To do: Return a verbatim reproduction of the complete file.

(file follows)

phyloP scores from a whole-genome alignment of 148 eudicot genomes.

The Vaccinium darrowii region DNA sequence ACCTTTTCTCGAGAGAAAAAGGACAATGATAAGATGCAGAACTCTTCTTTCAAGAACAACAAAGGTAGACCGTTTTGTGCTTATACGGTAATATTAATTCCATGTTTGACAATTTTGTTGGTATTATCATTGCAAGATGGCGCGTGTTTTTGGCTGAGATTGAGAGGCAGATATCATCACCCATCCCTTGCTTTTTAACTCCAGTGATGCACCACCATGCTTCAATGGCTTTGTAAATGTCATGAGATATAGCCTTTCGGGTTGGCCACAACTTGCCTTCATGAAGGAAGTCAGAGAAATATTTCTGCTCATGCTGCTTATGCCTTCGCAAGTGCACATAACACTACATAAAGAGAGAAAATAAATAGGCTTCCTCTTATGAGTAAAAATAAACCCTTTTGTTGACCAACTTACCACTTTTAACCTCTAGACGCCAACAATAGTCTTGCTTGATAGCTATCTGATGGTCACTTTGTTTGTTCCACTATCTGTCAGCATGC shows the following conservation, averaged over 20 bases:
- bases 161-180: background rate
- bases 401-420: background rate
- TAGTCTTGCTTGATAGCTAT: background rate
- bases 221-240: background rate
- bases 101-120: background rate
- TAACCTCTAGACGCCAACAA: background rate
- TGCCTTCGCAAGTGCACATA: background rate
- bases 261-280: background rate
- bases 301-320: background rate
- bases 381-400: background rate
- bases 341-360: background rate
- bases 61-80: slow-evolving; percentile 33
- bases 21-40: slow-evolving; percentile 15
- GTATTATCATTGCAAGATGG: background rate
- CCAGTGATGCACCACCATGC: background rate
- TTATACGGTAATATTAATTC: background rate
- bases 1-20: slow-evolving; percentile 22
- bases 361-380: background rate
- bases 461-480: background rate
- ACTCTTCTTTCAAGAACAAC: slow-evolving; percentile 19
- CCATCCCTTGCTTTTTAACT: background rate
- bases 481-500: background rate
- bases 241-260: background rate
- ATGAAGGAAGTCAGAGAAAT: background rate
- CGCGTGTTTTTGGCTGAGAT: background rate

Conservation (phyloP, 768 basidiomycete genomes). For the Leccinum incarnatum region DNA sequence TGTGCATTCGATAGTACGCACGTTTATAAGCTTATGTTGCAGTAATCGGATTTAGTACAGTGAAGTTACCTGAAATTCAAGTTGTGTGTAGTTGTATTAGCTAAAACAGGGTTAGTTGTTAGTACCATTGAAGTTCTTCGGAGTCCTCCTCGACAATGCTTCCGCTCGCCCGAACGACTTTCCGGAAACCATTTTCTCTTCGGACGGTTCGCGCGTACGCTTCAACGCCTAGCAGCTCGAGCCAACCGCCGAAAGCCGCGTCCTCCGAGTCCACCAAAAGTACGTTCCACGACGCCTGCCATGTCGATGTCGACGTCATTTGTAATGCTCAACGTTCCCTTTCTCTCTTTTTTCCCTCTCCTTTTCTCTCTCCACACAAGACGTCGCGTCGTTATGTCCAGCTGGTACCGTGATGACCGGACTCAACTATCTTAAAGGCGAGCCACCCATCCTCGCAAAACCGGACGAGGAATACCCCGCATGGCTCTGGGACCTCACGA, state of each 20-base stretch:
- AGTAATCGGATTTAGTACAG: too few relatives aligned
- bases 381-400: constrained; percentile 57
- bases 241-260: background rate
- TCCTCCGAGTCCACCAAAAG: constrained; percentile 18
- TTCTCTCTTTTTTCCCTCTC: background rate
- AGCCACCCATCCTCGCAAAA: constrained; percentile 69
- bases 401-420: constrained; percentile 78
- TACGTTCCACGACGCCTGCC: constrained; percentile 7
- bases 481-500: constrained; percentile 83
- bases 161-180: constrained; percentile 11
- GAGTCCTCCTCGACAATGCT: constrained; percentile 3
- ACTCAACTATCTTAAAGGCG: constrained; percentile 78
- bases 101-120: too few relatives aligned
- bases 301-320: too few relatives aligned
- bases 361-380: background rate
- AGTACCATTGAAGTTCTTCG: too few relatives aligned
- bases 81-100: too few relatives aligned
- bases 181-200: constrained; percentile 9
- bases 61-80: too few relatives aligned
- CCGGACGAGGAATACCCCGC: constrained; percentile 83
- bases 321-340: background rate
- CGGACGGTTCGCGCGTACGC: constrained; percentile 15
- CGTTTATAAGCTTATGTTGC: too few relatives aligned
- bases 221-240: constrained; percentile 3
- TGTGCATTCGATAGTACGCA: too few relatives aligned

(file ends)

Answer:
phyloP scores from a whole-genome alignment of 148 eudicot genomes.

The Vaccinium darrowii region DNA sequence ACCTTTTCTCGAGAGAAAAAGGACAATGATAAGATGCAGAACTCTTCTTTCAAGAACAACAAAGGTAGACCGTTTTGTGCTTATACGGTAATATTAATTCCATGTTTGACAATTTTGTTGGTATTATCATTGCAAGATGGCGCGTGTTTTTGGCTGAGATTGAGAGGCAGATATCATCACCCATCCCTTGCTTTTTAACTCCAGTGATGCACCACCATGCTTCAATGGCTTTGTAAATGTCATGAGATATAGCCTTTCGGGTTGGCCACAACTTGCCTTCATGAAGGAAGTCAGAGAAATATTTCTGCTCATGCTGCTTATGCCTTCGCAAGTGCACATAACACTACATAAAGAGAGAAAATAAATAGGCTTCCTCTTATGAGTAAAAATAAACCCTTTTGTTGACCAACTTACCACTTTTAACCTCTAGACGCCAACAATAGTCTTGCTTGATAGCTATCTGATGGTCACTTTGTTTGTTCCACTATCTGTCAGCATGC shows the following conservation, averaged over 20 bases:
- bases 161-180: background rate
- bases 401-420: background rate
- TAGTCTTGCTTGATAGCTAT: background rate
- bases 221-240: background rate
- bases 101-120: background rate
- TAACCTCTAGACGCCAACAA: background rate
- TGCCTTCGCAAGTGCACATA: background rate
- bases 261-280: background rate
- bases 301-320: background rate
- bases 381-400: background rate
- bases 341-360: background rate
- bases 61-80: slow-evolving; percentile 33
- bases 21-40: slow-evolving; percentile 15
- GTATTATCATTGCAAGATGG: background rate
- CCAGTGATGCACCACCATGC: background rate
- TTATACGGTAATATTAATTC: background rate
- bases 1-20: slow-evolving; percentile 22
- bases 361-380: background rate
- bases 461-480: background rate
- ACTCTTCTTTCAAGAACAAC: slow-evolving; percentile 19
- CCATCCCTTGCTTTTTAACT: background rate
- bases 481-500: background rate
- bases 241-260: background rate
- ATGAAGGAAGTCAGAGAAAT: background rate
- CGCGTGTTTTTGGCTGAGAT: background rate

Conservation (phyloP, 768 basidiomycete genomes). For the Leccinum incarnatum region DNA sequence TGTGCATTCGATAGTACGCACGTTTATAAGCTTATGTTGCAGTAATCGGATTTAGTACAGTGAAGTTACCTGAAATTCAAGTTGTGTGTAGTTGTATTAGCTAAAACAGGGTTAGTTGTTAGTACCATTGAAGTTCTTCGGAGTCCTCCTCGACAATGCTTCCGCTCGCCCGAACGACTTTCCGGAAACCATTTTCTCTTCGGACGGTTCGCGCGTACGCTTCAACGCCTAGCAGCTCGAGCCAACCGCCGAAAGCCGCGTCCTCCGAGTCCACCAAAAGTACGTTCCACGACGCCTGCCATGTCGATGTCGACGTCATTTGTAATGCTCAACGTTCCCTTTCTCTCTTTTTTCCCTCTCCTTTTCTCTCTCCACACAAGACGTCGCGTCGTTATGTCCAGCTGGTACCGTGATGACCGGACTCAACTATCTTAAAGGCGAGCCACCCATCCTCGCAAAACCGGACGAGGAATACCCCGCATGGCTCTGGGACCTCACGA, state of each 20-base stretch:
- AGTAATCGGATTTAGTACAG: too few relatives aligned
- bases 381-400: constrained; percentile 57
- bases 241-260: background rate
- TCCTCCGAGTCCACCAAAAG: constrained; percentile 18
- TTCTCTCTTTTTTCCCTCTC: background rate
- AGCCACCCATCCTCGCAAAA: constrained; percentile 69
- bases 401-420: constrained; percentile 78
- TACGTTCCACGACGCCTGCC: constrained; percentile 7
- bases 481-500: constrained; percentile 83
- bases 161-180: constrained; percentile 11
- GAGTCCTCCTCGACAATGCT: constrained; percentile 3
- ACTCAACTATCTTAAAGGCG: constrained; percentile 78
- bases 101-120: too few relatives aligned
- bases 301-320: too few relatives aligned
- bases 361-380: background rate
- AGTACCATTGAAGTTCTTCG: too few relatives aligned
- bases 81-100: too few relatives aligned
- bases 181-200: constrained; percentile 9
- bases 61-80: too few relatives aligned
- CCGGACGAGGAATACCCCGC: constrained; percentile 83
- bases 321-340: background rate
- CGGACGGTTCGCGCGTACGC: constrained; percentile 15
- CGTTTATAAGCTTATGTTGC: too few relatives aligned
- bases 221-240: constrained; percentile 3
- TGTGCATTCGATAGTACGCA: too few relatives aligned